Please note that there are two different conference venues:
June 14/15 - Century City Conference Centre
June 16 - Kirstenbosch Conference Centre (transportation available)
Thursday, June 15 • 16:30 - 18:00
Multilevel Predictors of Resilience in Diverse Communities of High Risk Youth and Adults - Kathryn H. Howell, Idia B. Thurston, Kristina M. Decker, Robin N. Hardin

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Symposium Summary
Multilevel Predictors of Resilience in Diverse Communities of High Risk Youth and Adults

Presenters: Kathryn H. Howell, Idia B. Thurston, Kristina M. Decker, Robin N. Hardin
This symposium represents experiences of adolescents and adults in the United States and South Africa who have been exposed to poverty, violence, and/or HIV. By highlighting the complex interactions among factors at individual, relational, and contextual ecological levels, we will provide novel directions for facilitating resilient functioning in diverse communities. 

Symposium Abstracts
Risk and Protective Factors Associated with Positive Body Image and High Self-Esteem among South African Adolescents
Idia B. Thurston ( Department of Psychology, University of Memphis, Memphis, TN, USA)
Co-Authors: Janan Dietrich, Kennedy N. Otwombe, Kristina M. Decker, Kathleen J., Glenda E. Gray
Introduction: Despite findings that youth with positive body image and high self-esteem are protected from negative health outcomes, there is limited research on the association of these factors with risk and resilience among South African (SA) adolescents. This study examined individual, caregiver, and contextual factors associated with body image and self-esteem.
Methods: 822 adolescents (Mage=17.02; 57% female; 62% Black, 13% Coloured [SA term for mixed race], 13% White, 12% Indian) were recruited via stratified convenience sampling across four low-income suburbs in Johannesburg, SA. Interviews were conducted to explore risk predictors including: depression, traumatic stress, violence exposure, substance use, and sexual behavior; and protective predictors including: racial identity, parent-child communication, mother-child relationship quality, and father-child relationship quality, as well as self-esteem and body image outcomes. Bivariate analyses between each predictor and each outcome variable were conducted; only significant predictors were included in the two final logistic regression models predicting body image and self-esteem.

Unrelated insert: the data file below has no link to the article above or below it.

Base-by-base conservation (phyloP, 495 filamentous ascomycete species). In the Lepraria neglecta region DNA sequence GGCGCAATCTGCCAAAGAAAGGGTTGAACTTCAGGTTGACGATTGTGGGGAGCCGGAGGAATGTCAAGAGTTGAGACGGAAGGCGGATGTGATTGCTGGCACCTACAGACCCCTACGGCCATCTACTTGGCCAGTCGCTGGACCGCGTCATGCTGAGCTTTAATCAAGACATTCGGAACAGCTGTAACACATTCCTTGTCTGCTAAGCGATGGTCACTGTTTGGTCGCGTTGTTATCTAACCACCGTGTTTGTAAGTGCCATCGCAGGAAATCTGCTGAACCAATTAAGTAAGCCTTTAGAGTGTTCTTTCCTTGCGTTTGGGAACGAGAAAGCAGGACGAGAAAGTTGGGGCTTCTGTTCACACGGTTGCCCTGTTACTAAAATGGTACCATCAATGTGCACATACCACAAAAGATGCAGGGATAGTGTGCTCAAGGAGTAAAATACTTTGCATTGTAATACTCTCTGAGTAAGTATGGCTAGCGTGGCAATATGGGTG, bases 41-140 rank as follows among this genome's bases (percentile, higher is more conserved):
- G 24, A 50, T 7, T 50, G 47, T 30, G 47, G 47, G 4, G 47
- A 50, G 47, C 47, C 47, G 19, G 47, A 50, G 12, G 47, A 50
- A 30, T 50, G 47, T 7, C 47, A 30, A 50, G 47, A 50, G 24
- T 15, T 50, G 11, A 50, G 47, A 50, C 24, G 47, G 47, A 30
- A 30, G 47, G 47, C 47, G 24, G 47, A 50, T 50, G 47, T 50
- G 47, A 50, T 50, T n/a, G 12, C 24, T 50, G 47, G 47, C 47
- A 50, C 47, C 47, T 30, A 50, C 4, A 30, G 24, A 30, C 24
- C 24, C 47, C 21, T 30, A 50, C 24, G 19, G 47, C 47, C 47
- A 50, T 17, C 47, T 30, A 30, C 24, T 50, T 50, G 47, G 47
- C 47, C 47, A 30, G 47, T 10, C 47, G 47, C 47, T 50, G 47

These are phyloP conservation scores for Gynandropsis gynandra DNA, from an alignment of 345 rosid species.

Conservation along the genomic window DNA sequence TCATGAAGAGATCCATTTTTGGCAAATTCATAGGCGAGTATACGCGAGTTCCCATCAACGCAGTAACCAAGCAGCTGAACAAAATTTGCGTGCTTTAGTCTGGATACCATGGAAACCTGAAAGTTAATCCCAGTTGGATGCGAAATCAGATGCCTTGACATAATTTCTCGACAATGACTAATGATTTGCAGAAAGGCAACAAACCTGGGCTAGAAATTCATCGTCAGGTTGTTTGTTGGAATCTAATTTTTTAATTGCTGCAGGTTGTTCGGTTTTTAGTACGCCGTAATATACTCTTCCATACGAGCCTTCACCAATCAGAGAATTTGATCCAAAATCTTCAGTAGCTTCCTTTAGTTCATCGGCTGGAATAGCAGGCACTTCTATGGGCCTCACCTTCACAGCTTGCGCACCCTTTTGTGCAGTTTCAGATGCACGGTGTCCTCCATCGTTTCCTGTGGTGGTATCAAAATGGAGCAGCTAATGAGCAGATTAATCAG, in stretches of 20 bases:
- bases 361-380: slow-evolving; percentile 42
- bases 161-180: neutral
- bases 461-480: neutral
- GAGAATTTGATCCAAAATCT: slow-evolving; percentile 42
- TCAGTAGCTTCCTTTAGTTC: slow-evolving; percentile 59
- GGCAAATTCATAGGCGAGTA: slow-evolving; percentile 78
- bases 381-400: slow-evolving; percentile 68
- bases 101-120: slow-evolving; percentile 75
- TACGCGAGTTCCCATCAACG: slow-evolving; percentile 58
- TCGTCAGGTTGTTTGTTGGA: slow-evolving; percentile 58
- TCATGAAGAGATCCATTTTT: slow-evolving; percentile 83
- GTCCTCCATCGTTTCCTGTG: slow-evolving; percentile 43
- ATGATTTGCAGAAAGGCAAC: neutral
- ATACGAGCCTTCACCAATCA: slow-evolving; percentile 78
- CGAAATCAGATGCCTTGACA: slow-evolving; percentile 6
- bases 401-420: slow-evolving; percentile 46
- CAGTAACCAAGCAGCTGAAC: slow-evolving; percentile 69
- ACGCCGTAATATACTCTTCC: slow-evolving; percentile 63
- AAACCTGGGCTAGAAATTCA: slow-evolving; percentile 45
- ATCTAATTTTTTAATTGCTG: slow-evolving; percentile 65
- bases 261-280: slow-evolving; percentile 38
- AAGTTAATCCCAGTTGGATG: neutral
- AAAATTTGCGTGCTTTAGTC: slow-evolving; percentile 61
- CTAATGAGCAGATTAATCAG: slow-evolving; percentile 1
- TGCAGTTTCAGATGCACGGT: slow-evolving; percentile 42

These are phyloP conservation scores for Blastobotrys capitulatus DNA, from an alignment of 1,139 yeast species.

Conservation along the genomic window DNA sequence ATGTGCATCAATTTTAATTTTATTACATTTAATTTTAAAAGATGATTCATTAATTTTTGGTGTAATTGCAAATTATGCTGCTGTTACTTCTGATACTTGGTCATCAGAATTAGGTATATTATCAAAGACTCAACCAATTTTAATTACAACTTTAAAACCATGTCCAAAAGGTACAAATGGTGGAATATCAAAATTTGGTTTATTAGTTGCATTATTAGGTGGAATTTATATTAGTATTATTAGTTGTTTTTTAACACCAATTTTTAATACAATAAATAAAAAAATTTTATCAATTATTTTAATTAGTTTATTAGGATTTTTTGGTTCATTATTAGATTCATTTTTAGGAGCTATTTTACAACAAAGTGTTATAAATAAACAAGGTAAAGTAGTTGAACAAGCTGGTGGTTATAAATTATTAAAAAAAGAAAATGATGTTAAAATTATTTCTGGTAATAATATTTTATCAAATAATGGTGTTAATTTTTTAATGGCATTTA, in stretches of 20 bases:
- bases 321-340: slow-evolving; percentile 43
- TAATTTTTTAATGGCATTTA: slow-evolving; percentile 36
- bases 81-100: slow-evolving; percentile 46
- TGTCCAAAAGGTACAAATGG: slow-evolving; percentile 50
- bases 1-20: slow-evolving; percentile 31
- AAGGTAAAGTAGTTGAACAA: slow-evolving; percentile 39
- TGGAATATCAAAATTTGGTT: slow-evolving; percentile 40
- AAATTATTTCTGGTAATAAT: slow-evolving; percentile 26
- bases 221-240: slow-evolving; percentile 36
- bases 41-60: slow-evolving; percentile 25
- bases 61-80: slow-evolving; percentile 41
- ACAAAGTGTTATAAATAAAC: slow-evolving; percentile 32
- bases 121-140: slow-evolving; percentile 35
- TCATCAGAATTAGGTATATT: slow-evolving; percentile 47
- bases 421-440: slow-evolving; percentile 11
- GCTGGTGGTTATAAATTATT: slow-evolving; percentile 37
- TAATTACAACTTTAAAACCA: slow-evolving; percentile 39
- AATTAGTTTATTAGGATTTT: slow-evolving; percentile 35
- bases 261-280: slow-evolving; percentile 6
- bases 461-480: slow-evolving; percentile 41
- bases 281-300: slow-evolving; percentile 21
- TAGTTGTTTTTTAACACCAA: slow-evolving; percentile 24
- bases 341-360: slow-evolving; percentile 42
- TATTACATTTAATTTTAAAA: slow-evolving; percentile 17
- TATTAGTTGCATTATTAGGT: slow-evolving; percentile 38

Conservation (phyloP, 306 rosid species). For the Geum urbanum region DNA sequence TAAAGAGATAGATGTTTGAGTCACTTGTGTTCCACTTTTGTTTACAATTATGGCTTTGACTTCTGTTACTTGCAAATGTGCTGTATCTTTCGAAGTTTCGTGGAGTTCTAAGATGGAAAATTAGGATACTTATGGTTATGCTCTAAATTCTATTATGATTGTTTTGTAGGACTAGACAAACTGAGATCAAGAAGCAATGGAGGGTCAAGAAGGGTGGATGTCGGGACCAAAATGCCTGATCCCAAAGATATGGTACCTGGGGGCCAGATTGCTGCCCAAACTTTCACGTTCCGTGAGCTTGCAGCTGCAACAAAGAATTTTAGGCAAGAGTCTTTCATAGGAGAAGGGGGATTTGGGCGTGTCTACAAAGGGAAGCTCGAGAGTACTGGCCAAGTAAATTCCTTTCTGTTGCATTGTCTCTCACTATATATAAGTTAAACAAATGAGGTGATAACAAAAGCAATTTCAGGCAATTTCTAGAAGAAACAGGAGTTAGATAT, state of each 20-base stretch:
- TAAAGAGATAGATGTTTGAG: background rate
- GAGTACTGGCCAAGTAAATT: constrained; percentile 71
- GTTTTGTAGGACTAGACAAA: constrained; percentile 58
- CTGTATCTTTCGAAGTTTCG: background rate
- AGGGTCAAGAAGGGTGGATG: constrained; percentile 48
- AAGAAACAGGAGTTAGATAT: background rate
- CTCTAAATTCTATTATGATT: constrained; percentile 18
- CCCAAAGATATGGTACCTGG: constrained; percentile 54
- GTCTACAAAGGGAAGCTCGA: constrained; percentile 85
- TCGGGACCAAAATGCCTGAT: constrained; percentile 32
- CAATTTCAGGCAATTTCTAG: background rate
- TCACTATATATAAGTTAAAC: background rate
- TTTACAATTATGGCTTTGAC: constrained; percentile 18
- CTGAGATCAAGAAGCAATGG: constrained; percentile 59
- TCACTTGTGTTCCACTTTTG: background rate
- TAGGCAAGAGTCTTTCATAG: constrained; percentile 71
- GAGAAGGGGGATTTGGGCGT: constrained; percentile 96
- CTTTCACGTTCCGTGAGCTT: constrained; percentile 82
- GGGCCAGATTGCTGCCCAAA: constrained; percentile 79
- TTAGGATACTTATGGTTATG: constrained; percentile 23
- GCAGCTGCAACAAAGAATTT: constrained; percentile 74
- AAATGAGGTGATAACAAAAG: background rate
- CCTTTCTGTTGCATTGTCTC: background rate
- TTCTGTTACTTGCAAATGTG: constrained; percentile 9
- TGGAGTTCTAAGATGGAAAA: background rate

Findings: Both logistic regressions were significant. Lower depression (OR=.24, p<.01), less violence (OR=.51, p<.05), having sex (OR=1.75, p<.05), and stronger racial identity (OR=1.73, p<.01) were associated with more positive body image. Lower depression (OR=.17, p<.01), stronger racial identity (OR=1.80, p<.01), and stronger mother-child relationship (OR=2.20, p<.01) were associated with higher self-esteem. 

Profiles of Maternal Strengths: Association with Positive Parenting Practices among Mothers Experiencing Adversity
Presenter: Kristina M. Decker (Department of Psychology, The University of Memphis, USA)
Co-Authors: Idia B. Thurston, Amanda J. Hasselle, Rebecca C. Kamody 
Introduction: Research has supported the negative impact of maternal adversity on parenting. Few studies have deviated from this deficit framework to explore associations between strength-based factors and positive parenting among at-risk mothers. This study adopted a person-centered statistical approach to examine how varying patterns of maternal strengths relate to parenting outcomes.
Methods: Participants were 189 female primary caregivers (71% Black) who experienced adversity including intimate partner violence and/or living with HIV. Mothers recruited from community organizations in the Southern US completed measures of resilience, spirituality, ethnic identity, social support (friend and family), parent-child communication about adversity, community cohesion, and positive parenting. Latent profile analysis was used to generate profiles of individual (resilience), relational (family support, friend support, parent-child communication), and contextual (maternal education, spirituality, ethnic identity) factors. We then examined associations between the profiles and positive parenting and parental involvement. Standard fit statistics were used to determine the best profile solution. 
Findings: Three classes emerged: 1) low spirituality/resilience (LSR; n=20); 2) low family/friend support (LFFS; n=45); and 3) high family support, resilience, spirituality (HFRS; n=124). Mothers in LSR reported significantly lower parental involvement (M=37.87,SE=1.56) and positive parenting (M=25.94,SE=0.82) than those in HFRS (M=43.25,SE=0.49; M=28.11,SE=0.24). Bolstering multilevel strengths may positively impact parenting practices.